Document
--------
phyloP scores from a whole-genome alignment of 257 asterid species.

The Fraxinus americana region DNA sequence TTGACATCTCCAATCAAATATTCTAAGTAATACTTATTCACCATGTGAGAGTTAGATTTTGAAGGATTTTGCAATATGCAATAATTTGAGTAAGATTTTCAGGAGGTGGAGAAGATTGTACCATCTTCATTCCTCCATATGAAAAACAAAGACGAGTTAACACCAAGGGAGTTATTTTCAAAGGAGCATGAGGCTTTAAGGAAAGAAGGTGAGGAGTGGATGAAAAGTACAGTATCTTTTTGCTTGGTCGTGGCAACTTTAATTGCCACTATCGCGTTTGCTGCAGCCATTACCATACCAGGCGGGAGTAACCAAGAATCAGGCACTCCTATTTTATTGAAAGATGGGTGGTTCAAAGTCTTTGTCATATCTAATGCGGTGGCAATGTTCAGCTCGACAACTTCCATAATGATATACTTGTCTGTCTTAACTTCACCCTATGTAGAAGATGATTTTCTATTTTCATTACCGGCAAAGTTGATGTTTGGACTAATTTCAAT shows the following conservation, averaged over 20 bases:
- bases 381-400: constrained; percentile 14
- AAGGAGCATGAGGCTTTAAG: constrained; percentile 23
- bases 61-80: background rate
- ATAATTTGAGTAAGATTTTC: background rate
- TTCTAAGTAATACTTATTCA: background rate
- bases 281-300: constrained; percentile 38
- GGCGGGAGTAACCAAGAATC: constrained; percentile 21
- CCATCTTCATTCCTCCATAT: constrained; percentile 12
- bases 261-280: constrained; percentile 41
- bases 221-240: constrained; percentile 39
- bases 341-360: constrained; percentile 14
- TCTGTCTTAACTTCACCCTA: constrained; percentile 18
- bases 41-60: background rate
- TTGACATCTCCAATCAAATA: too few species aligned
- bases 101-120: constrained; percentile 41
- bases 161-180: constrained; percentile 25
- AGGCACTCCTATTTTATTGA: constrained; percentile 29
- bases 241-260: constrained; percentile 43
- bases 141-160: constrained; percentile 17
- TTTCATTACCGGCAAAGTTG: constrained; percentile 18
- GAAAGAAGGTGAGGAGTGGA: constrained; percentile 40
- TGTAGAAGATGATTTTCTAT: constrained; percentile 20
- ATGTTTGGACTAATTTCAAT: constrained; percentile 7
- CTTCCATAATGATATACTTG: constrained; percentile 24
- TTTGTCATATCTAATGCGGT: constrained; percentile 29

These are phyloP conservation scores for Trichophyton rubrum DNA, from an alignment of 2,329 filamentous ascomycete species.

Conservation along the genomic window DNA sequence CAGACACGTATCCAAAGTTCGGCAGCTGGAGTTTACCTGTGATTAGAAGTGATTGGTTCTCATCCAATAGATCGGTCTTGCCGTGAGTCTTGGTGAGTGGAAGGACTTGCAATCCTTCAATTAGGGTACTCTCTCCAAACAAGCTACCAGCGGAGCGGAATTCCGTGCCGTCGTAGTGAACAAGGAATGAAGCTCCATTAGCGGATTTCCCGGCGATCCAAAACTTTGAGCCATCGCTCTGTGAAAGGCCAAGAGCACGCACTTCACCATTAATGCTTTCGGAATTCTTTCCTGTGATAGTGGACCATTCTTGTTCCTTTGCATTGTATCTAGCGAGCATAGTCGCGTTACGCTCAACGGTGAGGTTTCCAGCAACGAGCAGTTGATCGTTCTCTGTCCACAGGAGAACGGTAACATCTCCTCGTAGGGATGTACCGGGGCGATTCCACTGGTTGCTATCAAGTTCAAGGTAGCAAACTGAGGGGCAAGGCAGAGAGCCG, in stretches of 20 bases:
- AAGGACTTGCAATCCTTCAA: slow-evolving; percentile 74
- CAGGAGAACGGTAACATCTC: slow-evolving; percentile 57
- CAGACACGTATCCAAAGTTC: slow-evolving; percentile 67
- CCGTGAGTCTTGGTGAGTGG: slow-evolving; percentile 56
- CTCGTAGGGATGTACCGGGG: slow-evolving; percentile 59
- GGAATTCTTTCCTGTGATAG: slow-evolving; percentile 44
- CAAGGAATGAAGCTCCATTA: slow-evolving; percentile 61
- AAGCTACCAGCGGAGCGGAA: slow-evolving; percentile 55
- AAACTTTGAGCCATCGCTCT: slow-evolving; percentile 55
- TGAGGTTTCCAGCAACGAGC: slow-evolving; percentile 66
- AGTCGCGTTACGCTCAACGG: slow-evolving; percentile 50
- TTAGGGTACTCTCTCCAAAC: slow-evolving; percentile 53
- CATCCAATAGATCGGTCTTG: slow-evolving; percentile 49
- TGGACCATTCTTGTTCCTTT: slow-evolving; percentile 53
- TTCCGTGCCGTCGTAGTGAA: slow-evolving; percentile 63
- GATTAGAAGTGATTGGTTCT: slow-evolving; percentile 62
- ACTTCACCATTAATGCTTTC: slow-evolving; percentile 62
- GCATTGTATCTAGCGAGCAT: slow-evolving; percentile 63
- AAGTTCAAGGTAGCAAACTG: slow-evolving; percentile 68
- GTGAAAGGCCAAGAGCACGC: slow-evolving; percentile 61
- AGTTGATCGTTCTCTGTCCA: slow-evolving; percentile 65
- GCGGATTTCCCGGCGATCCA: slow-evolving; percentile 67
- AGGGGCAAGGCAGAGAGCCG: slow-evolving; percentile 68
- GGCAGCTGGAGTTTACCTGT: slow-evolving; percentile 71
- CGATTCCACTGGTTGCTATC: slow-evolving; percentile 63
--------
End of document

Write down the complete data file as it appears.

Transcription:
phyloP scores from a whole-genome alignment of 257 asterid species.

The Fraxinus americana region DNA sequence TTGACATCTCCAATCAAATATTCTAAGTAATACTTATTCACCATGTGAGAGTTAGATTTTGAAGGATTTTGCAATATGCAATAATTTGAGTAAGATTTTCAGGAGGTGGAGAAGATTGTACCATCTTCATTCCTCCATATGAAAAACAAAGACGAGTTAACACCAAGGGAGTTATTTTCAAAGGAGCATGAGGCTTTAAGGAAAGAAGGTGAGGAGTGGATGAAAAGTACAGTATCTTTTTGCTTGGTCGTGGCAACTTTAATTGCCACTATCGCGTTTGCTGCAGCCATTACCATACCAGGCGGGAGTAACCAAGAATCAGGCACTCCTATTTTATTGAAAGATGGGTGGTTCAAAGTCTTTGTCATATCTAATGCGGTGGCAATGTTCAGCTCGACAACTTCCATAATGATATACTTGTCTGTCTTAACTTCACCCTATGTAGAAGATGATTTTCTATTTTCATTACCGGCAAAGTTGATGTTTGGACTAATTTCAAT shows the following conservation, averaged over 20 bases:
- bases 381-400: constrained; percentile 14
- AAGGAGCATGAGGCTTTAAG: constrained; percentile 23
- bases 61-80: background rate
- ATAATTTGAGTAAGATTTTC: background rate
- TTCTAAGTAATACTTATTCA: background rate
- bases 281-300: constrained; percentile 38
- GGCGGGAGTAACCAAGAATC: constrained; percentile 21
- CCATCTTCATTCCTCCATAT: constrained; percentile 12
- bases 261-280: constrained; percentile 41
- bases 221-240: constrained; percentile 39
- bases 341-360: constrained; percentile 14
- TCTGTCTTAACTTCACCCTA: constrained; percentile 18
- bases 41-60: background rate
- TTGACATCTCCAATCAAATA: too few species aligned
- bases 101-120: constrained; percentile 41
- bases 161-180: constrained; percentile 25
- AGGCACTCCTATTTTATTGA: constrained; percentile 29
- bases 241-260: constrained; percentile 43
- bases 141-160: constrained; percentile 17
- TTTCATTACCGGCAAAGTTG: constrained; percentile 18
- GAAAGAAGGTGAGGAGTGGA: constrained; percentile 40
- TGTAGAAGATGATTTTCTAT: constrained; percentile 20
- ATGTTTGGACTAATTTCAAT: constrained; percentile 7
- CTTCCATAATGATATACTTG: constrained; percentile 24
- TTTGTCATATCTAATGCGGT: constrained; percentile 29

These are phyloP conservation scores for Trichophyton rubrum DNA, from an alignment of 2,329 filamentous ascomycete species.

Conservation along the genomic window DNA sequence CAGACACGTATCCAAAGTTCGGCAGCTGGAGTTTACCTGTGATTAGAAGTGATTGGTTCTCATCCAATAGATCGGTCTTGCCGTGAGTCTTGGTGAGTGGAAGGACTTGCAATCCTTCAATTAGGGTACTCTCTCCAAACAAGCTACCAGCGGAGCGGAATTCCGTGCCGTCGTAGTGAACAAGGAATGAAGCTCCATTAGCGGATTTCCCGGCGATCCAAAACTTTGAGCCATCGCTCTGTGAAAGGCCAAGAGCACGCACTTCACCATTAATGCTTTCGGAATTCTTTCCTGTGATAGTGGACCATTCTTGTTCCTTTGCATTGTATCTAGCGAGCATAGTCGCGTTACGCTCAACGGTGAGGTTTCCAGCAACGAGCAGTTGATCGTTCTCTGTCCACAGGAGAACGGTAACATCTCCTCGTAGGGATGTACCGGGGCGATTCCACTGGTTGCTATCAAGTTCAAGGTAGCAAACTGAGGGGCAAGGCAGAGAGCCG, in stretches of 20 bases:
- AAGGACTTGCAATCCTTCAA: slow-evolving; percentile 74
- CAGGAGAACGGTAACATCTC: slow-evolving; percentile 57
- CAGACACGTATCCAAAGTTC: slow-evolving; percentile 67
- CCGTGAGTCTTGGTGAGTGG: slow-evolving; percentile 56
- CTCGTAGGGATGTACCGGGG: slow-evolving; percentile 59
- GGAATTCTTTCCTGTGATAG: slow-evolving; percentile 44
- CAAGGAATGAAGCTCCATTA: slow-evolving; percentile 61
- AAGCTACCAGCGGAGCGGAA: slow-evolving; percentile 55
- AAACTTTGAGCCATCGCTCT: slow-evolving; percentile 55
- TGAGGTTTCCAGCAACGAGC: slow-evolving; percentile 66
- AGTCGCGTTACGCTCAACGG: slow-evolving; percentile 50
- TTAGGGTACTCTCTCCAAAC: slow-evolving; percentile 53
- CATCCAATAGATCGGTCTTG: slow-evolving; percentile 49
- TGGACCATTCTTGTTCCTTT: slow-evolving; percentile 53
- TTCCGTGCCGTCGTAGTGAA: slow-evolving; percentile 63
- GATTAGAAGTGATTGGTTCT: slow-evolving; percentile 62
- ACTTCACCATTAATGCTTTC: slow-evolving; percentile 62
- GCATTGTATCTAGCGAGCAT: slow-evolving; percentile 63
- AAGTTCAAGGTAGCAAACTG: slow-evolving; percentile 68
- GTGAAAGGCCAAGAGCACGC: slow-evolving; percentile 61
- AGTTGATCGTTCTCTGTCCA: slow-evolving; percentile 65
- GCGGATTTCCCGGCGATCCA: slow-evolving; percentile 67
- AGGGGCAAGGCAGAGAGCCG: slow-evolving; percentile 68
- GGCAGCTGGAGTTTACCTGT: slow-evolving; percentile 71
- CGATTCCACTGGTTGCTATC: slow-evolving; percentile 63